The Circular Study, by Anna Katherine Green

Chapter 4


Meanwhile there was another secret struggle going on in the depth of a nature from which all sympathy was excluded both by the temperament of the person concerned and the circumstances surrounding him.

I can but hint at it. Some tragedies lie beyond the ken of man, and this one we can but gather from stray scraps of torn-up letters addressed to no one and betraying their authorship only through the writer’s hand. They were found long after the mystery of Felix Cadwalader’s death had been fully accounted for, tucked away under the flooring of Bartow’s room. Where or how procured by him, who can tell?


“I have seen Eva Poindexter again, and heaven and hell have contended for me ever since. Eva! Eva! the girl I thought of only as our prey. The girl I have given to my brother. She is too lovely for him: she is too lovely for any man unless it be one who has never before thrilled to any woman’s voice, or seen a face that could move his passions or awaken his affection. Is it love I feel? Can I, Felix, who have had but one thought, known but one enthusiasm, retain in this breast of iron a spot however secret, however small, which any woman, least of all his daughter, could reach? Never! I am the prey of frenzy or the butt of devils. Yet only the inhabitants of a more celestial sphere brighten around me when I think of those half-raised eyes, those delicately parted lips, so devoid of guile, that innocent bearing, and the divine tenderness, mingled with strength, by which she commands admiration and awakens love. I must fly. I must never see her again. Thomas’s purpose is steady. He must never see that mine rocks like an idol smitten by a thunderbolt.

“If Thomas had not been reared in Paris, he too — But I am the only weak one. Curses on my ——

“Did I say I would fly? I cannot, not yet. One more glimpse of her face, if only to satisfy myself that I have reason for this madness. Perhaps I was but startled yesterday to find a celestial loveliness where I expected to encounter pallid inanity. If my emotion is due to my own weakness rather than to her superiority, I had better recognize my folly before it proves my destruction.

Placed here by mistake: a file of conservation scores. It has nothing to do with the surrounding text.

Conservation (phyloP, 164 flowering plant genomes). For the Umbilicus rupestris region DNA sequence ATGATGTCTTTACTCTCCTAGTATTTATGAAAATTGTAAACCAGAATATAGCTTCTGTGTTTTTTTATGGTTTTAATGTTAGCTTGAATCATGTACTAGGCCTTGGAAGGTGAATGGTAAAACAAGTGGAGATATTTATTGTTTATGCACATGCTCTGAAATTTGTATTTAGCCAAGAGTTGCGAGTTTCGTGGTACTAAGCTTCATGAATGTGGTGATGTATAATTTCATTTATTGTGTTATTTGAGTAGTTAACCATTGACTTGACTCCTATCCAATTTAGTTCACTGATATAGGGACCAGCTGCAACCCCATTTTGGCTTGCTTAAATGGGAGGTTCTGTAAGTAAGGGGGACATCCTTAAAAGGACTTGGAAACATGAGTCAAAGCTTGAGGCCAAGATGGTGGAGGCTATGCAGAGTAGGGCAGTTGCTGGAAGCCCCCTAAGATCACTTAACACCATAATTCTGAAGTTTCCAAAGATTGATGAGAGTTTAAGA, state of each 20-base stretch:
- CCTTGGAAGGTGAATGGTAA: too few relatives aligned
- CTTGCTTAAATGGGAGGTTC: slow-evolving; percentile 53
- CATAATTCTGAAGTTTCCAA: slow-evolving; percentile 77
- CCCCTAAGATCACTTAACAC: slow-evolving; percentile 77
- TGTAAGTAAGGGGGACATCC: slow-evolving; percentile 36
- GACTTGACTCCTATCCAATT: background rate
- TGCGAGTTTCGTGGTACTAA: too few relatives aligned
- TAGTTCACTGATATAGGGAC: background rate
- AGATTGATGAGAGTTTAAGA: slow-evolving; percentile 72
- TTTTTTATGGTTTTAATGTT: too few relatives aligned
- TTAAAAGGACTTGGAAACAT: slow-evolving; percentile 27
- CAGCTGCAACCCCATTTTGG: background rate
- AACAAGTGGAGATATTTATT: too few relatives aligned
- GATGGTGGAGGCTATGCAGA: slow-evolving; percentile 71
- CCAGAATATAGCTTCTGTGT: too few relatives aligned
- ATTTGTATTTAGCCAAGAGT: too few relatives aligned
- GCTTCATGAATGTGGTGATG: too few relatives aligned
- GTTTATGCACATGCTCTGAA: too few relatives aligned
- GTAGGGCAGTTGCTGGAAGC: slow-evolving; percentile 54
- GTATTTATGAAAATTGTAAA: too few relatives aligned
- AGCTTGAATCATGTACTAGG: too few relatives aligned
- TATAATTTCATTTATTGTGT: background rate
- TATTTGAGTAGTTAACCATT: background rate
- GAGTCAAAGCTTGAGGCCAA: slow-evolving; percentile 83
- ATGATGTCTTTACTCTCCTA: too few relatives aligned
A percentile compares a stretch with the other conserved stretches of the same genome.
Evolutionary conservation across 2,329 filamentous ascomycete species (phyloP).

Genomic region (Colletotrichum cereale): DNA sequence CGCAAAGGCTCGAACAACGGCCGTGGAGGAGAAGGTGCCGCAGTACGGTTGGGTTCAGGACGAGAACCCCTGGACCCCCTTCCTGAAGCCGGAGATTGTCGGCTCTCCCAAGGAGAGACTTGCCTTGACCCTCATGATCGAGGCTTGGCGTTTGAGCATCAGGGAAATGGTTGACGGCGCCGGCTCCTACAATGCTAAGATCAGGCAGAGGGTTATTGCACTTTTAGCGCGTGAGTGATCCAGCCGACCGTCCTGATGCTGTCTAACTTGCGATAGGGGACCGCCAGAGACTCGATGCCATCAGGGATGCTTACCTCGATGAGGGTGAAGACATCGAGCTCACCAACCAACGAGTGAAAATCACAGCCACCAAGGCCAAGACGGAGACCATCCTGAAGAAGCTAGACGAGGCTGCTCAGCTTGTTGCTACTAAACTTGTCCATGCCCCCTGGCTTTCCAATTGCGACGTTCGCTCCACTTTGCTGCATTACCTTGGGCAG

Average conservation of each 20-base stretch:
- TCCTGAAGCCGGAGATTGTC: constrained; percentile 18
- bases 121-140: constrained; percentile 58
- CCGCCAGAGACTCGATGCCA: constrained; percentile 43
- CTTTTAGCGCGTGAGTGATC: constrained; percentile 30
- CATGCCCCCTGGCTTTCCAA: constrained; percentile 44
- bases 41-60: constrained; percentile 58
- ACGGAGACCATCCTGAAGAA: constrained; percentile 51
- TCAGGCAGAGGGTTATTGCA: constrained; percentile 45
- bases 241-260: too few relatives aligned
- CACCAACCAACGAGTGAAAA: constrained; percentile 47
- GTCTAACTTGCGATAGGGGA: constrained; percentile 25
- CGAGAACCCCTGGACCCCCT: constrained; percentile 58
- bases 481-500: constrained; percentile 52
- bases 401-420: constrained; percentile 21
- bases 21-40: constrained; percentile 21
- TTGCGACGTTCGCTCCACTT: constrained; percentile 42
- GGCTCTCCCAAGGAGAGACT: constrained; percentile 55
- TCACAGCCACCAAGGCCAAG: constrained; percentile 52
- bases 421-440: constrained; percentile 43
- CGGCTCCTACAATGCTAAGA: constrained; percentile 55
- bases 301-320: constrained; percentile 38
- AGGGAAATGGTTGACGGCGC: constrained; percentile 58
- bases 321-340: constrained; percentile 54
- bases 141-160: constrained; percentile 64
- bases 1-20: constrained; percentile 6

I will stay and ——

Thomas will not, shall not ——

dexter’s daughter ——

hate, hate for Thom ——

“My self-esteem is restored. I have seen her again — him — they were together — there was true love in his eye — how could I expect him not to love her — and I was able to hide my anguish and impose his duty on him. She loves him — or he thinks so — and the work goes on. But I will not stay to watch its accomplishment. No, no.

“I told him my story to-night, under the guise of a past experience. Oh, the devils must laugh at us men! They have reason to. Sometimes I wonder if my father in the clearness of his new vision does not join them in their mirth.

“Home with my unhappy secret! Home, where nothing comes to distract me from my gnawing griefs and almost intolerable thoughts. I walk the floors. I cry aloud her name. I cry it even under the portrait of Evelyn. There are moments when I am tempted to write to Thomas — to forbid him ——

“Eva! Eva! Eva! Every fibre in my miserable body utters the one word. But no man shall ever know. Thomas shall never know how the thought of her fills my days and nights, making my life a torment and the future ——